Dr Cassandra Schefe will present local research information on best practice stubble management.

GRDC research update focus on profitable farming systems

Growers and advisors to hear latest in local research on retaining stubble at Corowa GRDC update

There is an air of positivity across southern NSW and northern Victoria crop farming districts heading into the 2018 sowing season.

That confidence was evident at the annual Sykesy’s Buraja Meeting which drew dozens of farmers to the Buraja Recreation Ground hall on Thursday, February 1, and was likely to continue when Grains Research Development Corporation hosts a research update in Corowa on February 15.

“Looking back, at the end of September if someone had told us of the yields we’d be having at harvest we wouldn’t have believed them,” Howlong mixed farmer Ian Trevethan said.

“The fact we got a wet, and more to the point cool, October that’s what got us over the line and set us up really well.

“We really did dodge a bullet. At the end of September we were expecting an ordinary sort of a year to be honest.”

​Mr Trevethan is chair of grower group Riverine Plains, which was part of the Buraja meeting and one of 16 farming systems and research organisations involved in GRDC’s flagship stubble investment, Maintaining profitable farming systems with retained stubble.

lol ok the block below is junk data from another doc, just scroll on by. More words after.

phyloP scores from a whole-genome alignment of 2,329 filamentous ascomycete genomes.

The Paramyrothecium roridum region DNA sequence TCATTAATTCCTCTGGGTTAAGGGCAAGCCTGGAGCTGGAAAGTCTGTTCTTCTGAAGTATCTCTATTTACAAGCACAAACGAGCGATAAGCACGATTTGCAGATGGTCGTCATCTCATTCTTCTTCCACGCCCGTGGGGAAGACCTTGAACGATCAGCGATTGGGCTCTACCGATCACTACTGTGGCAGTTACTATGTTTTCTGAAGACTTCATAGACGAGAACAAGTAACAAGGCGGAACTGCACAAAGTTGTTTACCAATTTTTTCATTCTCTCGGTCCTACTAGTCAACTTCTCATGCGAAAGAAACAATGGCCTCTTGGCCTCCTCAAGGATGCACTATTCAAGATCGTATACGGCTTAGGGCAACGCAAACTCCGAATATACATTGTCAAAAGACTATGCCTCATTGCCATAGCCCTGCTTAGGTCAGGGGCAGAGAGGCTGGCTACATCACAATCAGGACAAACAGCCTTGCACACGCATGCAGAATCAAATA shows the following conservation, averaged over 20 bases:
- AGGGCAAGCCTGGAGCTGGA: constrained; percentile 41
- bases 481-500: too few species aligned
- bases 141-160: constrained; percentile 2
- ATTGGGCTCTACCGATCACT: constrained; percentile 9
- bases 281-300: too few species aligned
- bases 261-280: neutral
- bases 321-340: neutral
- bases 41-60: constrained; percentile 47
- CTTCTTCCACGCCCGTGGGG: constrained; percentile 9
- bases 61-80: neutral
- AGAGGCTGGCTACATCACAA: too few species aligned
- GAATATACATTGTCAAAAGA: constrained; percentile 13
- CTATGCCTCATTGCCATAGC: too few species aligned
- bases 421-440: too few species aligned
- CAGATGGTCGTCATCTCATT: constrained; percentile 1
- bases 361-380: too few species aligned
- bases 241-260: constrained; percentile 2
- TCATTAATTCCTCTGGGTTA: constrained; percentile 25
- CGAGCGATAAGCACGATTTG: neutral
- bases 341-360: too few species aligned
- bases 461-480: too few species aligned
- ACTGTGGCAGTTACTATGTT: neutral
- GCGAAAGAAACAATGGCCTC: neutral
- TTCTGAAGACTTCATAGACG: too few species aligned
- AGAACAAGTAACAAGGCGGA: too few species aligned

GROWTH: Howlong farmer and Riverine Plains chair Ian Trevethan at Sykesy's Buraja Meeting. He says there is a positive feeling in the farm sector. Picture: MARK JESSER

Growers and advisors at the Corowa update will hear the latest research on nitrogen use, yield gaps, dryland productivity and more.

Riverine Plains research and extension officer Cassandra Schefe will outline findings across the past four years at the group’s large scale field trials at Yarrawonga, Henty, Coreen and Dookie.

“These trial sites compared different stubble management practices and plant establishment, growth and yield,” Dr Schefe said.

“The large plot field trials were always placed into a cereal stubble, so the sites didn’t continue in the same location every year, but were placed in different paddocks to maintain the same rotation position, with the trial crop being sown into wheat stubble.”

Lockhart farmer John Stevenson, a 2016 Nuffield Scholarship winner, will talk about boosting productivity, drawing on his scholarship research.

He thought Long Range Wireless Area Networks which allowed remote monitoring of thousands of in-field sensors at very low cost, now in use in Israel, had exciting potential for adaption to Australian farms. 

The update will be at Corowa RSL Club, from 9am, February 15.

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